Southwestern Suites Overlooking Snowy Sangre de Cristo Mountains
Archaeologists use the word Anasazi to refer to the ancient Pueblo peoples of the American southwest, whose presence in the area dates back to the 12th century BCE. The Lodge at Santa Fe pays homage to the region's early inhabitants in its Anasazi suites, which feature floor coverings and wall hangings sporting intricate diamond patterns and a clay-colored palette calling to mind traditional Navajo blankets.
Southwestern style pervades the lodge. Walls bear original artwork and photography reflecting the cultural DNA of Santa Fe, a blend of traditions derived from indigenous peoples and the influence of colonial Spain. Each Anasazi suite is outfitted with a king-size bed, and the Anasazi Kiva suites boast a natural-wood four-poster bed, a jacuzzi tub, and a separate dining area. Some rooms also offer private balconies and wood-burning fireplaces.
Los Cuates New Mexican Restaurant serves up signature salsas and chilis as part of authentic regional dishes, including red or green chili rellenos served with sopapillas and honey. In the dining room, traditional pottery is displayed on a distinctive wall made of slabs of layered rock. The Lodge at Santa Fe Bar pours cocktails, beer, and wine, which can be enjoyed on the outdoor balcony in front of harmonious sunset views of the Sangre de Cristo Mountains or discordant views of cowboys engaging cacti in fisticuffs.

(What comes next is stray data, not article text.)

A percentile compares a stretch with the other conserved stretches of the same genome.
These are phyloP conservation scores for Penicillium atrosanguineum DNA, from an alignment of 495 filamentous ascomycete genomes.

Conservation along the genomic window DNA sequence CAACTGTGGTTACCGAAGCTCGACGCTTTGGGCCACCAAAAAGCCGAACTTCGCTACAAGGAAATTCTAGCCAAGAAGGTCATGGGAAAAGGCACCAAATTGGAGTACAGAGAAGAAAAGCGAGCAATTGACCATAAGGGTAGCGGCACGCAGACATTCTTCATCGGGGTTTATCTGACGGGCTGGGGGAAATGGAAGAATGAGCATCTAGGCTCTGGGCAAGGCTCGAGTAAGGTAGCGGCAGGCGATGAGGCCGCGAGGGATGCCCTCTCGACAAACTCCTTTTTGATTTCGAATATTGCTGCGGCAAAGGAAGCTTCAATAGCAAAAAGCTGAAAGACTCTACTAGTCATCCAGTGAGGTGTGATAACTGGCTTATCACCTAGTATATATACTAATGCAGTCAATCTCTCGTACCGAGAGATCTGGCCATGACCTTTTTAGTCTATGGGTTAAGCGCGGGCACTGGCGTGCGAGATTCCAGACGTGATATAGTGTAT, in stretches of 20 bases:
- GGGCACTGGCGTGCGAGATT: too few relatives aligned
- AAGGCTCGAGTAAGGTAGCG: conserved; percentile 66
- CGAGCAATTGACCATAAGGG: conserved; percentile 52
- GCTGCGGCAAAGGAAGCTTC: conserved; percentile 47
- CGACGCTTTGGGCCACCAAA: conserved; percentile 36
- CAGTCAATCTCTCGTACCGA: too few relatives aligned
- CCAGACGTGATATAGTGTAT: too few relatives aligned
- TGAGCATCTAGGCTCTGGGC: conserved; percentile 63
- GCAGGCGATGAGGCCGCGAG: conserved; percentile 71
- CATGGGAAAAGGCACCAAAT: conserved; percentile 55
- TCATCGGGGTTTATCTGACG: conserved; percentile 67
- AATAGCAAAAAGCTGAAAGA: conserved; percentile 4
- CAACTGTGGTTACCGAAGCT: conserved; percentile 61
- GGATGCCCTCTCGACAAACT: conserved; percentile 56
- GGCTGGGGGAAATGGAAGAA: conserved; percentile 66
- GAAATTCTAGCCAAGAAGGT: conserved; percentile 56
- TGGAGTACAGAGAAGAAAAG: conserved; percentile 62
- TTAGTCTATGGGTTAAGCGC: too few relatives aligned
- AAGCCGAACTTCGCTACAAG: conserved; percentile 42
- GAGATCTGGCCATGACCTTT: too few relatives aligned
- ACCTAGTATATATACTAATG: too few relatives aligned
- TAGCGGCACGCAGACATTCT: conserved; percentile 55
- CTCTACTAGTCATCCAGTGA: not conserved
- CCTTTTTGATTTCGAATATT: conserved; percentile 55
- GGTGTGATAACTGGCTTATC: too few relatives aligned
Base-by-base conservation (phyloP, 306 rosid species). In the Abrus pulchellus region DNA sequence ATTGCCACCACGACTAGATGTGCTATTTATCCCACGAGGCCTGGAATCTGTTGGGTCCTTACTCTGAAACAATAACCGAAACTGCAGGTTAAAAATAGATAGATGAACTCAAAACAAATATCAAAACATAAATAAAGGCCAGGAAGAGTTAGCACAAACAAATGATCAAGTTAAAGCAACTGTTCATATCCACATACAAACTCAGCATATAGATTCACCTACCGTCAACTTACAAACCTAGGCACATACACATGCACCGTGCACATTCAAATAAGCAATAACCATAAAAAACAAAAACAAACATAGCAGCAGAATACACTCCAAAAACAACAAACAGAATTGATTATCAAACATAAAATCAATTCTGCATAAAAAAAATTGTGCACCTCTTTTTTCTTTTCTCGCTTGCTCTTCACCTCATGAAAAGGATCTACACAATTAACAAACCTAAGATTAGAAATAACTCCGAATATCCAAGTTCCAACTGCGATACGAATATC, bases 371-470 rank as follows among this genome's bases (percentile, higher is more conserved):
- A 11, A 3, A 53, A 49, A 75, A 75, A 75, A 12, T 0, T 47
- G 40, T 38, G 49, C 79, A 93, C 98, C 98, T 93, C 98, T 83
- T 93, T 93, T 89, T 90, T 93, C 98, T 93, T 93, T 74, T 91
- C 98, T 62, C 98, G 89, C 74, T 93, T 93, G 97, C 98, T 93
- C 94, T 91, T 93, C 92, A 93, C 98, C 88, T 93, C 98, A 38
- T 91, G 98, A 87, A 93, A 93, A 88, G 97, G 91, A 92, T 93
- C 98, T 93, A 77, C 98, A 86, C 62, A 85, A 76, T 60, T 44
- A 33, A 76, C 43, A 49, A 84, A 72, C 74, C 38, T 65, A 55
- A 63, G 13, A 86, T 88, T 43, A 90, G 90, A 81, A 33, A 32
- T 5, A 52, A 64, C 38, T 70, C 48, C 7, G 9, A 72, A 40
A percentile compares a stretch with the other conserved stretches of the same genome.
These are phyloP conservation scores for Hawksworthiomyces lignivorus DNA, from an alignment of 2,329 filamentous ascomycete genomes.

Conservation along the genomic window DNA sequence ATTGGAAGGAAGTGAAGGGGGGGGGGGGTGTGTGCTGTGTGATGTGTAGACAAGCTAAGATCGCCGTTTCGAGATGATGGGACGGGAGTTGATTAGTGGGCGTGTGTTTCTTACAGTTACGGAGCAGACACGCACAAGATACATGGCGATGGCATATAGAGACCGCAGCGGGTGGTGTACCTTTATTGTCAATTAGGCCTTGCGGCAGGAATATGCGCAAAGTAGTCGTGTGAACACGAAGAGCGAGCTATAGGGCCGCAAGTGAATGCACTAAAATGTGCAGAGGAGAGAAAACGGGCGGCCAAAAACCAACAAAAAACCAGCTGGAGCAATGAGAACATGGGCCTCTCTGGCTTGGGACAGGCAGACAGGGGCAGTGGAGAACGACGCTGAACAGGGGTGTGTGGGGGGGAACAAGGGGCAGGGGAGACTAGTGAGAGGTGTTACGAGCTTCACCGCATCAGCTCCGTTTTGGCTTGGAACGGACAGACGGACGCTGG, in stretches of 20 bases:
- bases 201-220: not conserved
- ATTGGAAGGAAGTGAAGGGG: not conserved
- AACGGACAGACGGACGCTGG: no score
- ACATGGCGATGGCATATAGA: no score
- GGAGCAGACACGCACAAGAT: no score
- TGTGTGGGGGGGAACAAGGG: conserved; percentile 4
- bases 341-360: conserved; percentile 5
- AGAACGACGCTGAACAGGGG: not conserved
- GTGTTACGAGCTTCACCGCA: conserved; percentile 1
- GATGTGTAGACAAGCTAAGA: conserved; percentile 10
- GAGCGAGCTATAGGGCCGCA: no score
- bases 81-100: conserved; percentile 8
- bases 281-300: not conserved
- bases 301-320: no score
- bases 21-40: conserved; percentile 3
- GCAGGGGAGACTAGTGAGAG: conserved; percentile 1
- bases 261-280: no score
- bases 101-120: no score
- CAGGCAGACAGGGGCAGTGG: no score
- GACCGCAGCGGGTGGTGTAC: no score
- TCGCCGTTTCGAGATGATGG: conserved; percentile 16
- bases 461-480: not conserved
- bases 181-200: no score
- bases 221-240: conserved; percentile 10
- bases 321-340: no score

Santa Fe: Award-Winning Dining & Mountain Splendor
For an average of 325 days a year, New Mexico’s state capital sparkles beneath sunshine and clear blue skies. It's perfect weather for touring the city’s numerous museums, art galleries, and restaurants. The latter earned Santa Fe a place on TripAdvisor's Top 10 U.S. Food & Wine Destinations of 2011. The Santa Fe Plaza has served as the city center for nearly 400 years, and the Georgia O’Keeffe Museum highlights the work of the iconic American artist, who adopted New Mexico as her home state.
From late fall to early spring, up to 300 inches of snow fall on the nearby slopes, which offer miles of downhill skiing and snowboarding trails. The Sangre de Cristo Mountains are dotted with piñon, juniper, and ponderosa forests, many of which are traced with excellent hiking trails winding past picturesque meadows filled with Indian paintbrush, purple lupine, and undomesticated landscape artists.